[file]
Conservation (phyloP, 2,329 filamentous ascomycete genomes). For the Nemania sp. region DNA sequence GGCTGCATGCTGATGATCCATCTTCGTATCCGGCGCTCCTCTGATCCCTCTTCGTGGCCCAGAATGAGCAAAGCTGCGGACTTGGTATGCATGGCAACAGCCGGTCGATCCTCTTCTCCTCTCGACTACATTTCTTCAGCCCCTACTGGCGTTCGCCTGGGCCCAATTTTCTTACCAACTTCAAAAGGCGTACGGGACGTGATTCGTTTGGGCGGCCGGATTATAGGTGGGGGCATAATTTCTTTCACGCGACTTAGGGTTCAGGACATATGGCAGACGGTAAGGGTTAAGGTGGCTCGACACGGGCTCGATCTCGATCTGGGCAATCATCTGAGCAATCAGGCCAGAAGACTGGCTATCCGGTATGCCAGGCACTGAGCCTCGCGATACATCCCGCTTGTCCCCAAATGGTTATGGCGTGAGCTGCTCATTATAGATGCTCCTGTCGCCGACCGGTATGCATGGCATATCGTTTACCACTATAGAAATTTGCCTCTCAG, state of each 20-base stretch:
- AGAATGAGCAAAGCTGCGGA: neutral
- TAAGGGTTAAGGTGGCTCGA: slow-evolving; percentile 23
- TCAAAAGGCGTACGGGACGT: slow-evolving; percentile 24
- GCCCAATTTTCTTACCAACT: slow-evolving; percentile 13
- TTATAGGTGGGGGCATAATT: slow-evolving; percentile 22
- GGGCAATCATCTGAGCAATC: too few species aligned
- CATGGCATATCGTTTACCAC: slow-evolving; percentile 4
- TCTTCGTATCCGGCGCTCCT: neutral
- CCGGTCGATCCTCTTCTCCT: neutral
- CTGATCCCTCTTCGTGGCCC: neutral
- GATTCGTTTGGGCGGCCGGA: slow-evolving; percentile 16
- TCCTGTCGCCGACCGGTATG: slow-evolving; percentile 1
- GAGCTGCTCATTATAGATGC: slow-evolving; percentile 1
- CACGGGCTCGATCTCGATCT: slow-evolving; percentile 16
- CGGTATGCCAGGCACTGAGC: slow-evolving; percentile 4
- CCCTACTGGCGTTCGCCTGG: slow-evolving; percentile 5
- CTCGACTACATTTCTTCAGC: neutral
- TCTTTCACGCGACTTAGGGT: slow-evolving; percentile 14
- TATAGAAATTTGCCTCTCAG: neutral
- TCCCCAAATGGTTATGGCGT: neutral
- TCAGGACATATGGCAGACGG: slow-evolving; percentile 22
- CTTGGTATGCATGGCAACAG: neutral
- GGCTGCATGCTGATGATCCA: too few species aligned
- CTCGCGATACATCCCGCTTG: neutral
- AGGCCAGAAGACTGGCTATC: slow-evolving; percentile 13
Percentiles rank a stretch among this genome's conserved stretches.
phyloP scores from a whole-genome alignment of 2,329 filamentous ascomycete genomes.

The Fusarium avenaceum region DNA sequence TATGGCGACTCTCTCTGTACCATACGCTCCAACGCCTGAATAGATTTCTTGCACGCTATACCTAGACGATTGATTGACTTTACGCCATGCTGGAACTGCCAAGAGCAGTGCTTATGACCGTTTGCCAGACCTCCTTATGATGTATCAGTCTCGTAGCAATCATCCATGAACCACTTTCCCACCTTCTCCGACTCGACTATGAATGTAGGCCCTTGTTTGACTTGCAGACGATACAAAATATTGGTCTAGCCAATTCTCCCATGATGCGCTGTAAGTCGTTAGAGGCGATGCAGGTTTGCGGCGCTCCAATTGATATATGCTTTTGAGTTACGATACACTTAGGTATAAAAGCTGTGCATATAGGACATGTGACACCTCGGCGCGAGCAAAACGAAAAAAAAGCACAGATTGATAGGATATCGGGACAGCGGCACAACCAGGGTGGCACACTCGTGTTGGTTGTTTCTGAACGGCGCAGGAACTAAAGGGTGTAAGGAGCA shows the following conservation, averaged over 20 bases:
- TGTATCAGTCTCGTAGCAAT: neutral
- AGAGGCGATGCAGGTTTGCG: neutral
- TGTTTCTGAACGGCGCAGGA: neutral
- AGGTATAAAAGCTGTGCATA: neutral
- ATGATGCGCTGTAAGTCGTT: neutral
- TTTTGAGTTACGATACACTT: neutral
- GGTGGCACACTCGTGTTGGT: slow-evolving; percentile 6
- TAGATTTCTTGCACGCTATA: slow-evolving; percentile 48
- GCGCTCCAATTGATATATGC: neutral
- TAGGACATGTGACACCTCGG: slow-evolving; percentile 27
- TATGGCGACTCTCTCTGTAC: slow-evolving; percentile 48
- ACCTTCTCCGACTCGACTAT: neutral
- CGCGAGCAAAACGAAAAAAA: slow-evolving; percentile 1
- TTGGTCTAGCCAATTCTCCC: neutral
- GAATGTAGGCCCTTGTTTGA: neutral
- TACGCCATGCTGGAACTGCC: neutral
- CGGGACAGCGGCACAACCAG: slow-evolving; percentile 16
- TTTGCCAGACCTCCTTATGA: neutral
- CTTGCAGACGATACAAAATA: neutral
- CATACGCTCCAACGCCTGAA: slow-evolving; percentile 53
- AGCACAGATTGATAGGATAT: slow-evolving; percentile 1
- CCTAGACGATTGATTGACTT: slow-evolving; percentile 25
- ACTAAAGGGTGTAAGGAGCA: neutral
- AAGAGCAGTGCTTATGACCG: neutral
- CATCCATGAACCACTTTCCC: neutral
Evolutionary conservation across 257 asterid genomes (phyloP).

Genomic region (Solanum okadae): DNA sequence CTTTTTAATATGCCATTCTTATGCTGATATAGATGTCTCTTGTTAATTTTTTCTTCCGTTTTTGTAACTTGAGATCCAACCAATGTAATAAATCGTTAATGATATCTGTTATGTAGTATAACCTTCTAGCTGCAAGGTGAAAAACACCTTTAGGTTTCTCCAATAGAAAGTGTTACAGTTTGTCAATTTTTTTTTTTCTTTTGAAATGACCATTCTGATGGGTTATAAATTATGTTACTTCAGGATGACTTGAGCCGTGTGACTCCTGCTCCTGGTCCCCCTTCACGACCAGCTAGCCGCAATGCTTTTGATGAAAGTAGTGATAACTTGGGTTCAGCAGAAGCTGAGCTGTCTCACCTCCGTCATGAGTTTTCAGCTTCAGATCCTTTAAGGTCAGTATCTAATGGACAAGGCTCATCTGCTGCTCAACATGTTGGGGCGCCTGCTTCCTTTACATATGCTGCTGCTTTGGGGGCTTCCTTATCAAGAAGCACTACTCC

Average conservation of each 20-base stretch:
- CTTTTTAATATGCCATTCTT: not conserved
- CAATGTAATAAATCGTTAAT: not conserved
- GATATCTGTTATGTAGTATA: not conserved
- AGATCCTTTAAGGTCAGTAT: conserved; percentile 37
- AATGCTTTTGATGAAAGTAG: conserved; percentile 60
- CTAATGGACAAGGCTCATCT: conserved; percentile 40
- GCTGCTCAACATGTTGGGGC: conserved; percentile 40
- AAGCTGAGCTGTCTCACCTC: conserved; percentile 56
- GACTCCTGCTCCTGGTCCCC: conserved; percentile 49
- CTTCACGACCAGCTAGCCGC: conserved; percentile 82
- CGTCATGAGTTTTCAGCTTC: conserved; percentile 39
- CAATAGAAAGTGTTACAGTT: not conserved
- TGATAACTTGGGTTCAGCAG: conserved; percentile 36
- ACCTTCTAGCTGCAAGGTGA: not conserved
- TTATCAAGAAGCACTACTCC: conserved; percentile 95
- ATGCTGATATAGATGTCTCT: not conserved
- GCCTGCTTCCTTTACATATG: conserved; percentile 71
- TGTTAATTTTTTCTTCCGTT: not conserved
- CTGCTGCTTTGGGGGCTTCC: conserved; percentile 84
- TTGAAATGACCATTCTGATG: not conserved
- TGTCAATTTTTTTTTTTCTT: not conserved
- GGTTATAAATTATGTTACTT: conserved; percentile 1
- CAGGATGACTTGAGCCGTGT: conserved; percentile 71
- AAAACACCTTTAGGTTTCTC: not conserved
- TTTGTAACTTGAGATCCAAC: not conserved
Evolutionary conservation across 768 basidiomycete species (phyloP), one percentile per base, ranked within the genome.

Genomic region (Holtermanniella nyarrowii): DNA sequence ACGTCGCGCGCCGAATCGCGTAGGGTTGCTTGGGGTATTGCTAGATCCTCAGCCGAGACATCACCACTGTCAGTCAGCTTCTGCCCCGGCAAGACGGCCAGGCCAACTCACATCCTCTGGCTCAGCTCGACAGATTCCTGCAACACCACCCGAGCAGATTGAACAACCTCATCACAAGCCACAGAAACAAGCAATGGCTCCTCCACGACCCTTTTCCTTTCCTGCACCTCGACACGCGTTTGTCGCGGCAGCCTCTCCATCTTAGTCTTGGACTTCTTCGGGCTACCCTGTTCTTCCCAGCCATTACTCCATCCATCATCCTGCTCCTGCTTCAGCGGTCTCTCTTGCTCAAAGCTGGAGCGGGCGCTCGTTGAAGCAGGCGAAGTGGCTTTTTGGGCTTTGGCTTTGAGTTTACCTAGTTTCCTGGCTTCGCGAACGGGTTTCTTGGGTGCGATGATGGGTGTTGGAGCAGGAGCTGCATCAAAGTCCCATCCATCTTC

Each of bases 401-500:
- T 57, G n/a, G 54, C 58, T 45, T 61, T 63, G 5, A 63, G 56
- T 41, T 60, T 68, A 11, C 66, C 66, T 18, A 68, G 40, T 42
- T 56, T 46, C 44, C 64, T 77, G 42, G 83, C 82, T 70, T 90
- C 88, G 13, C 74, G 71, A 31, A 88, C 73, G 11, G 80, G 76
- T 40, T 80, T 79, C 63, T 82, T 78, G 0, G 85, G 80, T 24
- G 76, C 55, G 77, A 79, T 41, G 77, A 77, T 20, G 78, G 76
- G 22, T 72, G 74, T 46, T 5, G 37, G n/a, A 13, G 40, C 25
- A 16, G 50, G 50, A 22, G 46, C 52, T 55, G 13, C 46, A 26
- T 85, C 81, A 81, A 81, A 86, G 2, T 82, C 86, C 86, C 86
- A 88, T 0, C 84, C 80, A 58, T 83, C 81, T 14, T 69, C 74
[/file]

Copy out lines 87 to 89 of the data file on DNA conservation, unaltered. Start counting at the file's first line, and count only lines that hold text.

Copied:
- T 41, T 60, T 68, A 11, C 66, C 66, T 18, A 68, G 40, T 42
- T 56, T 46, C 44, C 64, T 77, G 42, G 83, C 82, T 70, T 90
- C 88, G 13, C 74, G 71, A 31, A 88, C 73, G 11, G 80, G 76